Becoming a real homemaker with Sintty here in Taichung. I’m in love my new
Bosch Convection oven and it cooks food in half the time than a regular gas oven. Sintty’s been baking a lot and I also try my hand at baking with the things I like. Sintty opts for the organic as I opt for the non organic. lol Seriously, finding all your ingredients you need to cook just outside your door has been such a convenience here.
Baked blueberry donuts with a blueberry glaze. Simple as pie. Just flour, sugar, baking soda, baking powder, milk, an egg and vanilla extract. The glaze is from blueberry juice and powdered sugar.
Turkeys are another uncommon meat in Taiwan. Instead of depending on Costco seasonal turkeys to arrive we
have a friend who has a poultry farm with some turkeys. Celebrating Thanksgiving here is a novelty so to have a freshly home cooked turkey to share with our friends is really a special occasion. In anticipation of Thanksgiving we ordered a small 10lb turkey from our friend’s farm for me to test cook it in my convection oven. I wanted to have a pre turkey in advance to try with a couple friends so that I could correct what needed to be adjusted and do it again for real and celebrate with a party on Thanksgiving.
I made the usual accompianant with the Turkey. A stuffing from home
made sausage and home made seasoned bread crumbs, mashed potatoes, fresh corn and asparagus,fresh turkey gravy and baked glazed blueberry doughnuts for dessert.
Last week Sintty and I were buying another IMac to replace my IMac that crashed to the floor from a computer store in our neighborhood. We are constantly meeting new friends and also contacts towards helping us doing some type of food business here. The night we picked up the computer the owner’s friend was visiting him in the store when we arrived. It turns out his friend also operates a steakhouse in Taichung called WildFire Steakhouse. His menu consists of imported American beef so we all got to talking about American beef cuts and how he gets his beef from his wholesaler. That night he invited us to stop by his restaurant when we had a chance. This would be my first real opportunity to get a first hand look with the way they cook beef steaks here.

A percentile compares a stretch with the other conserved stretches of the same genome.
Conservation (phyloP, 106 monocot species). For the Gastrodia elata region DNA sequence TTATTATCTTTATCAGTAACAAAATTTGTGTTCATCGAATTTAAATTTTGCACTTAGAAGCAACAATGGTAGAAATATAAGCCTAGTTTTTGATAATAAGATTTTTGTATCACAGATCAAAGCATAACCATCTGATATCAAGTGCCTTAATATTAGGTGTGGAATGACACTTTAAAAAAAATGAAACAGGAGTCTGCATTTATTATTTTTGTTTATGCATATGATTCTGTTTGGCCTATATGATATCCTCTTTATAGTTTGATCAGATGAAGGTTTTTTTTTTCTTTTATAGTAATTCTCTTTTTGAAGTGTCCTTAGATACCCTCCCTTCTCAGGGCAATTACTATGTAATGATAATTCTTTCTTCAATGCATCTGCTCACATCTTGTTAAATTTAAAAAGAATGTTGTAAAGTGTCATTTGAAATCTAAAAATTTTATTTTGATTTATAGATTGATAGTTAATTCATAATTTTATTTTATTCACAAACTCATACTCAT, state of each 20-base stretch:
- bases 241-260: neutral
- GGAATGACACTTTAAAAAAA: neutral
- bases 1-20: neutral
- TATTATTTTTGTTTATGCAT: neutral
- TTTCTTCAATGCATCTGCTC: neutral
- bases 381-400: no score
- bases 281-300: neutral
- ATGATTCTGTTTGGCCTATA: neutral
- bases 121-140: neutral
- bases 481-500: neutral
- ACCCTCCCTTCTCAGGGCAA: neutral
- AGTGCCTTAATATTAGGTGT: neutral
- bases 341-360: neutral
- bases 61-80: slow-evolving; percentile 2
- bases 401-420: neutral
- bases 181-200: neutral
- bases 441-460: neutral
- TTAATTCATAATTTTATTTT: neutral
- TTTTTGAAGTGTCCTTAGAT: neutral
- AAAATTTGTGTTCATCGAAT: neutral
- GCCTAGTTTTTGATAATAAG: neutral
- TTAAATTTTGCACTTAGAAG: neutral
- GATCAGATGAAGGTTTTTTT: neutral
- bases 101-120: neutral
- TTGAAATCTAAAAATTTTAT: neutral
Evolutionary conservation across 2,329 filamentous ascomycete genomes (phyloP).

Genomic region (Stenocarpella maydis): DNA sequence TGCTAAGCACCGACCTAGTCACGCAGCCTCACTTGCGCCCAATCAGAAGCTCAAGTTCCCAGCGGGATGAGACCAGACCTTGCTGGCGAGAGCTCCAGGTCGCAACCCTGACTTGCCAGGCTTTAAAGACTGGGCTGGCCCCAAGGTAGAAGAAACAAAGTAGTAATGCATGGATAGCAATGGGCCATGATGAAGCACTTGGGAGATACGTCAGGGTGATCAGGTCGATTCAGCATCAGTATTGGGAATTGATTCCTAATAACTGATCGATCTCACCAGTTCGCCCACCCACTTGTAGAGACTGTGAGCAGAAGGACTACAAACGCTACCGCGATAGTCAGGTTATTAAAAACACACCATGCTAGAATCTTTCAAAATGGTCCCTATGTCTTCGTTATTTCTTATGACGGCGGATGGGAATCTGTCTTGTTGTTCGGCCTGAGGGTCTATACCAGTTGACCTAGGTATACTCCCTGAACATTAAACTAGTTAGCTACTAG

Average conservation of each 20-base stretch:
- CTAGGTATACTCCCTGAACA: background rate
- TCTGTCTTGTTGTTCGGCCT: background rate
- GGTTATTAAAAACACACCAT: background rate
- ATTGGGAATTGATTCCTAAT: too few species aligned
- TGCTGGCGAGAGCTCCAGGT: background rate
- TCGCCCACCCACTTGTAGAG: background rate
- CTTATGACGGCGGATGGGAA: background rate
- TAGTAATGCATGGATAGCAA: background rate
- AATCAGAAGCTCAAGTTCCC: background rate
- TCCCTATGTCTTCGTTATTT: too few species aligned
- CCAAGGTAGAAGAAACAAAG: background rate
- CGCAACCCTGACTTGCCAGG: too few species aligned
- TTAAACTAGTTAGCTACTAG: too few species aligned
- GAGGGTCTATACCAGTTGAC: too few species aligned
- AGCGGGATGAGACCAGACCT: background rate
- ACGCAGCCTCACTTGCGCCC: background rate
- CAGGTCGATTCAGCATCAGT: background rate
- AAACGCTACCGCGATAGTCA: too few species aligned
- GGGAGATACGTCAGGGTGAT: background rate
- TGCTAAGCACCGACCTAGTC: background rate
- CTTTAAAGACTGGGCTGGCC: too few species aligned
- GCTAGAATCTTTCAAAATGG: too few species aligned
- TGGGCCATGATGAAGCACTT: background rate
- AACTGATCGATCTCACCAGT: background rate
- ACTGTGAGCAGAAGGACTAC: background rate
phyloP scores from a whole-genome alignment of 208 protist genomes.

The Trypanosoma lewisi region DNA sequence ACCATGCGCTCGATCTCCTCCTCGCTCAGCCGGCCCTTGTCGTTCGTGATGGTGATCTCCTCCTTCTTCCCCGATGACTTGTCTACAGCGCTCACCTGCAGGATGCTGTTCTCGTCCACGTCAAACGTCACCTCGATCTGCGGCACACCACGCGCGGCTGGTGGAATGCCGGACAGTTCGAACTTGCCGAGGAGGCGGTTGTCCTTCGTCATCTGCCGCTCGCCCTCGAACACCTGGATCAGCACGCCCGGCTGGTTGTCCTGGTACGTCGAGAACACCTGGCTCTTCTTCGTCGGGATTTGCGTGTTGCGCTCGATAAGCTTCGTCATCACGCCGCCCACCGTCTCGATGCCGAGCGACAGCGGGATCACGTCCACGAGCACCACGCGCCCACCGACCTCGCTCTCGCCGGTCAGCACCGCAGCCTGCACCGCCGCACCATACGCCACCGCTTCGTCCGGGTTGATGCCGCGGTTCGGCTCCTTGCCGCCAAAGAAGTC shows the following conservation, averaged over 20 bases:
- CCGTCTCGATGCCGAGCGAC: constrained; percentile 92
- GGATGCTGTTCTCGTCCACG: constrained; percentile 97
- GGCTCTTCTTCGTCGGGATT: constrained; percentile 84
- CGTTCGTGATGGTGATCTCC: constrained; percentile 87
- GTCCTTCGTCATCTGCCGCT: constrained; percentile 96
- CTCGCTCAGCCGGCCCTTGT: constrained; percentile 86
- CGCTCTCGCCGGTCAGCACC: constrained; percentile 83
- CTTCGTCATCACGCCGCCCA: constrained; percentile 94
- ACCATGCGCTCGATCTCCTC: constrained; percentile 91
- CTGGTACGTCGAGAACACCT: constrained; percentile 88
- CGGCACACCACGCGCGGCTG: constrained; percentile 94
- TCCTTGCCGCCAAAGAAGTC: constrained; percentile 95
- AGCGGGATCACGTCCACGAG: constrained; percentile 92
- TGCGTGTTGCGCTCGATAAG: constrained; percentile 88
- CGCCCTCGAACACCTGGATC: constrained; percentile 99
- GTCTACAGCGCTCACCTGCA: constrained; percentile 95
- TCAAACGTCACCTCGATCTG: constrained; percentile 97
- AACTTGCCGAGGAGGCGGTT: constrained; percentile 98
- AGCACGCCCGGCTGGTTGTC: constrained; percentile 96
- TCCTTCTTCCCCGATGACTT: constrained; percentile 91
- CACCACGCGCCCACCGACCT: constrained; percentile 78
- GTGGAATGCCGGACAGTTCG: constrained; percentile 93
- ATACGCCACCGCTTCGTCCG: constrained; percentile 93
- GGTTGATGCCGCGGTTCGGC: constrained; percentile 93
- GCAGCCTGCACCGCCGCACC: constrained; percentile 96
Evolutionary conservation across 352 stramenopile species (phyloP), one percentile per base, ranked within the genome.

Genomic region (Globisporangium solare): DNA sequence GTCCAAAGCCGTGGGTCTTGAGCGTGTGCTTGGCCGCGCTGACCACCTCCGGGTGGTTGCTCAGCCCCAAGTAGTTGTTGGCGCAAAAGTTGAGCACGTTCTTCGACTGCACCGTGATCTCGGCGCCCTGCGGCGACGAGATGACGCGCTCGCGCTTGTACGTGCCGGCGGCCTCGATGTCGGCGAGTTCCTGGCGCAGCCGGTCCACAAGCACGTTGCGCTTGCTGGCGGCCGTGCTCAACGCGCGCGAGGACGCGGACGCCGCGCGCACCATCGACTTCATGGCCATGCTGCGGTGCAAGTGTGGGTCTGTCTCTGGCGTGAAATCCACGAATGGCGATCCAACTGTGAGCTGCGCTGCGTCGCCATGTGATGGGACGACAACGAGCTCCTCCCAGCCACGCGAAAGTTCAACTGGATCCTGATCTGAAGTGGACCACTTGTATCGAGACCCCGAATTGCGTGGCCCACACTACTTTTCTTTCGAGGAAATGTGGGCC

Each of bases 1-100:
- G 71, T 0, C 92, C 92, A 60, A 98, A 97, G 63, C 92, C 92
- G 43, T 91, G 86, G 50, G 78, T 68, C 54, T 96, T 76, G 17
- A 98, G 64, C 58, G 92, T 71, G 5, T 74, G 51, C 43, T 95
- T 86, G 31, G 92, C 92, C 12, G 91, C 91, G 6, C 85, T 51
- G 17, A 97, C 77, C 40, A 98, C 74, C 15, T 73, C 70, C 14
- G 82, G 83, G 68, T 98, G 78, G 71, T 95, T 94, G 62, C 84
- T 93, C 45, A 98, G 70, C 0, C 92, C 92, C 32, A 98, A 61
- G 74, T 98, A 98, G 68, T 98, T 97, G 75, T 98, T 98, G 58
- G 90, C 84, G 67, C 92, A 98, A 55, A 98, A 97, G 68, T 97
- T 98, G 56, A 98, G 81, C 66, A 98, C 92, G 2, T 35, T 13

We haven’t had much steak here at all except for me cooking it on my own using Costco NY Strip steaks as I normally do in the U.S. So my meat diets here is primarily pork, chicken and duck. We wound up going for dinner at the WildFire Steakhouse Saturday night. It was about a 15 minute scooter ride from our apartment. In the
steakhouse you get to order your cut of beef straight from the refrigerated showcase at the front counter. They take the cuts of meat you chose and weigh it and that is what you are charged by the pound. We ordered a rib eye steak and a NY strip. The first thing you notice is that the cuts of meats are not the thickness I am use to in the U.S. They also do not have much fat around them. I got a chance to see their cooking method as it was an open kitchen in the grilling area. The steaks were placed on the gas grill, were constantly pressed against the grill with a spatula, taken off the grill periodically and probed with a meat thermometer, then placed in an oven to finish the cooking process. After removing the steaks from the oven, the steaks were stamped with grill marks using a hand held grill iron and heated with a propane torch. The steaks were tender but they reminded me of the commercial chain steak restaurants like Outback Steakhouse.
Steak is probably the number one item that I cook very well as I love steak. I periodically cook it here in Taiwan to maintain my steak game as well as to entertain our Taiwan friends to show them how steak should taste like. Because basically grilled steak is not commonly eaten here because in my opinion not many people know how to cook it besides being expensive to find quality beef. Grills are not common here so a lot of steaks are cooked over a flat top grill.